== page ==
I reckon they had good intentions in laying down the "try not to talk too much" rule, but it is worded so poorly that it sort of pre-emptively inhibits those who may have a low estimation of the legitimacy of their experiences, thoughts and feelings. They could have stressed that it is a sharing space and that no-one will be denied the opportunity to speak up. And, ah, the good old "women-only" debate. It's ironic, as I tend to withhold my very strong opinions on this matter for fear of being crucified on the internet, so in all likelihood I would not feel at all at ease at that conference.

    Looking forward to your next post! I just want to add that I'm sorry if I've skipped over anything in your response as I'm sleep deprived. It feels good to engage, anyhow. c:

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    1. Yeah, males are attacked for not conforming to masculinity just as women are attacked for not conforming to femininity. Even if femininity were under attack I would not see that as a bad thing because femininity does not equal femaleness and the former is actually very harmful.

      I used to think that universities supported critical thinking too, than I went to one of them. I actually think critical minds can flourish anywhere, in the sense that anyone who has the time can learn how to think critically and challenge the ideas that are being presented to them. Universities are supposed to be a place where critical thought not only happens in the head but gets expressed openly and I definitely do not see a lot of that happening. I think lecturers have a right to argue against certain theories so long as they exercise a certain amount of respect and use rational/empirical arguments. My lecturer had zero respect for Rich's ideas and her
      "argument" against them was basically "I am straight woman and I am offended". In any other context, a decent academic would keep the fact that they are offened to themselves.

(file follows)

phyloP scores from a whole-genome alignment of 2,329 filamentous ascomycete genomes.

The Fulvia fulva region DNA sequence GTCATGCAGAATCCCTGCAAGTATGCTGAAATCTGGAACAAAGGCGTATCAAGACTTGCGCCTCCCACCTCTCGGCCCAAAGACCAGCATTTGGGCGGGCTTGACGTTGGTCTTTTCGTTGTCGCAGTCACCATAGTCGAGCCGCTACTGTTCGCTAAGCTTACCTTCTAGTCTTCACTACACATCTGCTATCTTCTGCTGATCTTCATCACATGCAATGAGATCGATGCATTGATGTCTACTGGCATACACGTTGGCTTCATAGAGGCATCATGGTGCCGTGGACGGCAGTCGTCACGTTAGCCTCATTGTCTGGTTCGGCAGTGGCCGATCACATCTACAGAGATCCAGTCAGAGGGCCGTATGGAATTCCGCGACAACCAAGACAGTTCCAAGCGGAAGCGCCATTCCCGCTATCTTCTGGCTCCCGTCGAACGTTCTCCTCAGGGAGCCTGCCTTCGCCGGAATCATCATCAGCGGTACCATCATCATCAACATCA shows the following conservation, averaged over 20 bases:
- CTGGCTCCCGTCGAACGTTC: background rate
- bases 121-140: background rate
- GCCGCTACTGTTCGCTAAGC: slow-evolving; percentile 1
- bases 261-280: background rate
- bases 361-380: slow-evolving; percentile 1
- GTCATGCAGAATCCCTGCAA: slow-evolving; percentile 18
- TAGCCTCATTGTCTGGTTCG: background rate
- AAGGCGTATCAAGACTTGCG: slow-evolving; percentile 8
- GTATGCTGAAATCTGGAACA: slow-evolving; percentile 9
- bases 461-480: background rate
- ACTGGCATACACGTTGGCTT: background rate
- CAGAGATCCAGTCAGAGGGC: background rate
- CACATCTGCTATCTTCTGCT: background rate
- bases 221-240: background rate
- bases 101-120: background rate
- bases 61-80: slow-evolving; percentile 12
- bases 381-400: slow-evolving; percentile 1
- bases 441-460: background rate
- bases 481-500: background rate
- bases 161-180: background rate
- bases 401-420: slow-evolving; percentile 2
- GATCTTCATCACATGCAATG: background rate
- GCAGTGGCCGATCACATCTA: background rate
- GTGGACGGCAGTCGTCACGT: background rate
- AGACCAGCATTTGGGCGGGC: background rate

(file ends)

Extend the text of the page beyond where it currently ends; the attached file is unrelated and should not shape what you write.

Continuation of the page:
By claiming that you withold your very, strong opinions you are in fact implying that you have such opinions. LOL. Someone might come along later and "crucify" you. I'm hoping they at least have some kind of decent argument, beyond "I find your ideas offensive and scary".

      I don't mind if you skip over stuff. I tend to skip over a lot of stuff myself, especially if I agree with it.

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    2. I think that femininity socialises women into ritualised masochism, yet society calls it "health" or "beauty", so there are two kinds of harm at play - the psychological harm has to occur and become internalised in order for the physical practices (like waxing, wearing shoes that wreck the feet, etc) to be considered as normal, and thus practised as norms. Femininity involves removing women as far from their natural state as possible; specifically, the natural (physical) state of womanhood. So much of what is considered physically acceptable or even sexy is the result of having constricted the adult female form into a pre-pubescent aesthetic.

      I'd like to see an end to gender - of the pointless and regressive associations between a person's sex and arbitrary notions of normalcy for each sex. That being said, I think de-gendering certain states of mind and behaviours and practices should not require them to be relativised, if that makes sense? For, if they were, it might overlook the inherent harm and / or meaning of certain states, traits, and practices.

      Now that I've had the experience of being at university, I can appreciate much more that an academic environment isn't necessary to cultivating a particular kind of mindset. Sometimes I even felt my mind was being hindered. I strongly support autodidacticism. There's something quite liberating about being able to educate yourself at your own pace and via your own methods, but I also appreciate that not everyone has the means to do so. For example, many academic journals require institutional access (something I sorely miss) or else expensive subscriptions.

      Haha, I realised that I was revealing my position when I said that. Perhaps my wording was strong, but the backlash I've seen people receive on the internet has even been rather frightening. I suppose that's the intent of the opposition, though - to intimidate you into silence.